A Slow Food Journey in Italy

I’m standing in a 1,000 year old wine cellar in the medieval Tuscan hilltop town of Montepulciano, listening to a venerable wine master whose career spans 50 years. This is the beginning of a week long “Boutique Journey” introduced by Brendan Vacations in association with Slow Food Travel and I’m already captivated!

The Slow Food Movement was founded in 1989 by Italian food writer Carlo Petrini as an alternative to fast food and fast life and as a means to promote local sustainable food. It recognizes the strong connections between plate and planet and takes the position that our daily food choices have a major impact on our health as well as the health of animals, the environment, and society as a whole.

It is said that Tuscany produces the world’s best wine and our small group continues our tour of the ancientEnoteca Contucci wine cellars. We learn about the Contucci family who has lived in Montepulciano since the 11th century, celebrating 1,000 years in 2008. At the conclusio

A Slow Food Journey in Italy http://www.luxurytravelmagazine.com/news-articles/a-slow-food-journey-in-italy-18458.php

 

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Zero residui, record made in Italy

Due terzi dei prodotti agroalimentari italiani sono privi di residui di agrofarmaci, un terzo presenta residui entro i limiti di legge mentre le irregolarità sono ferme allo 0,6%, pari a un campione ogni 200 analizzati. I dati racchiusi nell’ultimo rapporto di Legambiente (provocatoriamente chiamato “I pesticidi nel piatto”) sono decisamente rassicuranti, ma non bastano a curare l’ansia da sicurezza dell’associazione ambientalista. Il presidente Vittorio Cogliati Dezzapunta infatti il dito contro i multiresidui. A suo dire la presenza di più residui entro i limiti di legge celerebbe rischi per la salute, mai provati scientificamente. Nello stesso report di Legambiente – elaborato su dati forniti da Arpa, Asl e uffici pubblici regionali – i campioni con multiresidui scendono al 17% (erano 18,5% nel 2011).

Zero residui, record made in Italy http://www.agricoltura24.com/articoli/0,1254,54_ART_6208,00.html via @agricoltura24

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A Veneto journey to farm and table in one

I went looking for a slice of ancient Italy and somehow landed in Iowa.

Past the town of Treviso, in the hills far above the canals of Venice, we had left that morning, is a little dairy farm where the Gallina family is in its fourth generation of making cheese. I don’t know what I expected a fourth-generation Italian artisanal cheese maker to look like, but when Luca Gallina welcomed us sporting a plaid shirt, baseball cap and faded jeans, he looked more Cedar Rapids farmer than keeper of ancient Italian culinary rites.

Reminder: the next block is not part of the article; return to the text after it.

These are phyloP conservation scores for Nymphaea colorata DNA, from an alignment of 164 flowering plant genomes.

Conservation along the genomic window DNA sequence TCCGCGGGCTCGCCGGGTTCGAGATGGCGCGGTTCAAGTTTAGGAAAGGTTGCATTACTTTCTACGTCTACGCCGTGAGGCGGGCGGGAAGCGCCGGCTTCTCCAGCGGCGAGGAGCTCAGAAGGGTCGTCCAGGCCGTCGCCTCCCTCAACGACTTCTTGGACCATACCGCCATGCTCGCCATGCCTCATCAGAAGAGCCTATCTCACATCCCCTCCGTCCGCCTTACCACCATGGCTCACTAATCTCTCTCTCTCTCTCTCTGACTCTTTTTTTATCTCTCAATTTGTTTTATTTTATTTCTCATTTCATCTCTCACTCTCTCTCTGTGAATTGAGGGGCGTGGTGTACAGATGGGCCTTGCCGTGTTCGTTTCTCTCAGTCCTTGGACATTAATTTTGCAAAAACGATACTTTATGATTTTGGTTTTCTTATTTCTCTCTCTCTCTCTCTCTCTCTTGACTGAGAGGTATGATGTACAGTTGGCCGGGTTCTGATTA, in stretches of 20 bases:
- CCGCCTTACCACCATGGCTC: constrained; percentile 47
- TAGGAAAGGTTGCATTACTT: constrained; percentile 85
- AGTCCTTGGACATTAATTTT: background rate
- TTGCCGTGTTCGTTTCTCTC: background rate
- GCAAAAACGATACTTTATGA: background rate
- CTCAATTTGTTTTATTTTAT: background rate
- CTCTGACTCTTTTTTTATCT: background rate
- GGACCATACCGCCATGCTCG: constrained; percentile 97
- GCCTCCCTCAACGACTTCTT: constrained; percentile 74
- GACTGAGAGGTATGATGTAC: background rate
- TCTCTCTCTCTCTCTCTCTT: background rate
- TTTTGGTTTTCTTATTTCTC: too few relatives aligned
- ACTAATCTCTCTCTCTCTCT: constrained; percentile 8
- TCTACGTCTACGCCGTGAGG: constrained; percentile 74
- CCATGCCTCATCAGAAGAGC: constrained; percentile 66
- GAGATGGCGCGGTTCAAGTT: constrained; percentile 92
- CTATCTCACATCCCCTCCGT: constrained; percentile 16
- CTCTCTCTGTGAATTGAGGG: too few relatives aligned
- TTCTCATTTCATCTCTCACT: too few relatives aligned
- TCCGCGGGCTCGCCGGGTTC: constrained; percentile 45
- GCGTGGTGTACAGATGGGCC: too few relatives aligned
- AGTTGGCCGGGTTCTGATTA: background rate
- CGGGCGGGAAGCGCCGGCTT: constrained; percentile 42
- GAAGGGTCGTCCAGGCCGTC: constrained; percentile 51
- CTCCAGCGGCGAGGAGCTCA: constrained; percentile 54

Read more: http://www.sfgate.com/travel/article/A-Veneto-journey-to-farm-and-table-in-one-4044723.php#ixzz2DdotdTDS

A Veneto journey to farm and table in one – via @SFGate http://ow.ly/fAVmN

The romantic Amalfi Coast | The Australian

THE joys of discovering Atrani on Italy’s romantic Amalfi Coast.

THE INSIDERS
Amanda Tabberer, author


STAY:
 Hotel Luna Convento
Atrani is one of the prettiest and least busy towns on Italy’s Amalfi Coast and is very easy to get around. This delightful historic hotel, with a seaside position between Atrani and Amalfi (the two are a stone’s throw from each other), has cloisters dating from 1200 and a magnificent courtyard. It is one of the loveliest places to stay in the area; lunahotel.it.

EAT: Ristorante A’Paranza
This restaurant has been open for decades and is still one of the best on the Amalfi Coast. There are no spectacular views, penguin-suited waiters or fancy decor, but the Proto brothers have the best formula for an ideal Italian eatery – excellent food. Roberto Proto’s seafood risotto is one of the best you’ll find in the region; ristoranteparanza.com. …

The romantic Amalfi Coast | The Australian: http://ow.ly/fAVxZ

 

A little night magic http://thne.ws/UPiW

The moment had finally arrived. This was to be the crowning point of my entire visit to Italy. It was 9:00 pm in Rome but the last rays of the sun continued to illuminate the monuments on either side of the Via Dei Fori Imperiali (so called because of the public spaces or fora built by different Roman emperors on either side of the road). I made my way anxiously to the Colosseum, afraid I might somehow miss my narrow window of time. I had to be at the gates at exactly 9.05 pm, 15 minutes before my group’s allotted time. We were going to visit the Colosseum, Rome’s most famous and recognised monument, by night.

A little night magic http://thne.ws/UPiWxI via @thehindu

The underground sections of the Colosseum. Photo: S. Ramanujan

The underground sections of the Colosseum. Photo: S. Ramanujan

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